Saturday, April 26, 2008

Posting at Democratic Underground these days.

See my journal there and check out the general discussion area for my daily wittiness.

Monday, April 21, 2008

Condi's surprise" visit to Baghhdad. Bringing gun control to Iraq.

This is a truly amazing news piece.

AP reports:

"Secretary of State Condoleezza Rice mocked anti-American cleric Muqtada al-Sadr as a coward on Sunday, hours after the radical leader threatened to declare war unless U.S. and Iraqi forces end a military crackdown on his followers. . . 'I know he's sitting in Iran,' Rice said dismissively, when asked about al-Sadr's latest threat to lift a self-imposed cease-fire with government and U.S. forces. 'I guess it's all-out war for anybody but him,' Rice said. 'I guess that's the message; his followers can go to their deaths and he's in Iran.'"

Right -- and when W. said "bring 'em on," he was rolling around Fallujah looking for IEDs.

I think it's rich Condi is mocking a guy, who's lobbing shells at the biggest US embassy in the world with impunity, while at the same time telling her foreign service employees to either volunteer to go to Baghdad, sleep in their PPEs, or be forced to go.

She's got some nerve. -

For his part, crazed, radical, anti-American cleric Moqtada al-Sadr registered his disapproval of Rice's visit and demanded an end to the al-Maliki "government's" crackdown on the Jaish al-Mahdi (JAM). He then threatened all out war.

Sadr: "So I am giving my final warning ... to the Iraqi government ... to take the path of peace and abandon violence against its people. If the government does not refrain ... we will declare an open war until liberation.'"

Sounds like, all and all, a typical Condi visit to a foreign country; mortars exploding, gun fire in the distance, all out war etc. . .

Another interesting thing to come out of this "surprise" visit is the revelation that Condi believes in strict gun control.

McClatchy reports:

"Rice used her visit to praise Maliki's choice to take on the militia. Fighting Sadr, who has declared that resistance against U.S. forces is legitimate, is an 'internal Iraqi matter,' she said. [That's why the special forces and the Navy are helping out the army as it disintegrates]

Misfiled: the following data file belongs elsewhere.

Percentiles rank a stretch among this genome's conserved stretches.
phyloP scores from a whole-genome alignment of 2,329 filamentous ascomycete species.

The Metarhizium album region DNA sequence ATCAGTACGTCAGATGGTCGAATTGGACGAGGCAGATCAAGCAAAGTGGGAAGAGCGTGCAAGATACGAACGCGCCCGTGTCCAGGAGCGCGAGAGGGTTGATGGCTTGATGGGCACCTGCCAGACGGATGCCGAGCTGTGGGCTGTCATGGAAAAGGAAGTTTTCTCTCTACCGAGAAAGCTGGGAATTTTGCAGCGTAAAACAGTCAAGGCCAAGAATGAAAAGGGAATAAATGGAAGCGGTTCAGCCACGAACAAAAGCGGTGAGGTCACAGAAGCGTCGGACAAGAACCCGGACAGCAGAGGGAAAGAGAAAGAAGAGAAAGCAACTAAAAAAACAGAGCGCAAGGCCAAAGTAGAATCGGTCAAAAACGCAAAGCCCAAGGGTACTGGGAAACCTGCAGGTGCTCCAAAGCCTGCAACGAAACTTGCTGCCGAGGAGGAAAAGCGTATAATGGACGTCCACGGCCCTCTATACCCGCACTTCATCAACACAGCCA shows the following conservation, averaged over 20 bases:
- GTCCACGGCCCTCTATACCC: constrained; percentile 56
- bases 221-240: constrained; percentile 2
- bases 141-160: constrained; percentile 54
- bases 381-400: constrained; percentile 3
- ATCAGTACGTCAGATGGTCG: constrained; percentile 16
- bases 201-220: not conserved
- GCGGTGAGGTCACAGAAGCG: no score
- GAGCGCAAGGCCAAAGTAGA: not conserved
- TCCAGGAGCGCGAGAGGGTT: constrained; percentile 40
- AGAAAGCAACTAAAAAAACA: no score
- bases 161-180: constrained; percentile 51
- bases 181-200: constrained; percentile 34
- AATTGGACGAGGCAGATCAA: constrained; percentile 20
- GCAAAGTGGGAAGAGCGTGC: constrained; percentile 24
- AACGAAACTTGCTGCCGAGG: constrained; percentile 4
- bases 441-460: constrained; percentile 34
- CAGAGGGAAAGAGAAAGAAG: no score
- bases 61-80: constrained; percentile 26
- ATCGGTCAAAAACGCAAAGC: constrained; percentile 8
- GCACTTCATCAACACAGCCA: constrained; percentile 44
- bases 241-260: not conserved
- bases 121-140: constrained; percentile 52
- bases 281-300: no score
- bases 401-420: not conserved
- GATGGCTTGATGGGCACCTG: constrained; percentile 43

'But clearly, the prime minister has laid down some ground rules which any functioning democratic state would insist upon, having to do with, you know, arms belonging to the state, not to -- not in private hands,' she said."

Guns not in private hands. Rules any democratic state would insist upon, huh? Like DC, for instance, or Philadelphia?

Somewhere in ancient history I remember something about another democratic state which insisted that democracy was protected by armed citizens and militias, something along the lines of:

"A well regulated Militia, being necessary to the security of a free State, the right of the people to keep and bear Arms, shall not be infringed."

Condi may think al-Maliki will be able to disarm all the "rogue" militias in Iraq but, as I recall reading a while back, the Pentagon has managed to lose about "190,000 AK-47 assault rifles and pistols given to Iraqi security forces in 2004 and 2005." [maineindymedia]

It's kind of hard for the state get guns out of private hands when the US military is handing them out by the C-130-load.

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Sunday, April 20, 2008

The Pentagon's hidden racket revealed by the New York Times.

"The strategic target remains our population."

-- James T. Conway, director of operations for the Joint Chiefs, 2006.

From General Smedley Butler's "War is Racket:"

"It is possibly the oldest, easily the most profitable, surely the most vicious. It is the only one international in scope. It is the only one in which the profits are reckoned in dollars and the losses in lives.

A racket is best described, I believe, as something that is not what it seems to the majority of the people. Only a small 'inside' group knows what it is about. It is conducted for the benefit of the very few, at the expense of the very many. Out of war a few people make huge fortunes."

A case in point, the Pentagon's Psy-Ops campaign aimed at the American public to employ retired military officers to parrot the company line on all the talking-heads shows. The NYT reports today that, beginning before the invasion of Iraq, Torie Clark, then Pentagon spokesperson (former flak for giant PR firm Hill & Knowlton), came upon the brilliant plan of using military "analysts" for, what the NYT describes as, "a kind of media Trojan horse — an instrument intended to shape terrorism coverage from inside the major TV and radio networks."

These former generals and such would get their marching orders at special meetings with Pentagon officials and then go out and sell the racket. And here's the real kicker . . .


"The effort, which began with the buildup to the Iraq war and continues to this day, has sought to exploit ideological and military allegiances, and also a powerful financial dynamic: Most of the analysts have ties to military contractors vested in the very war policies they are asked to assess on air.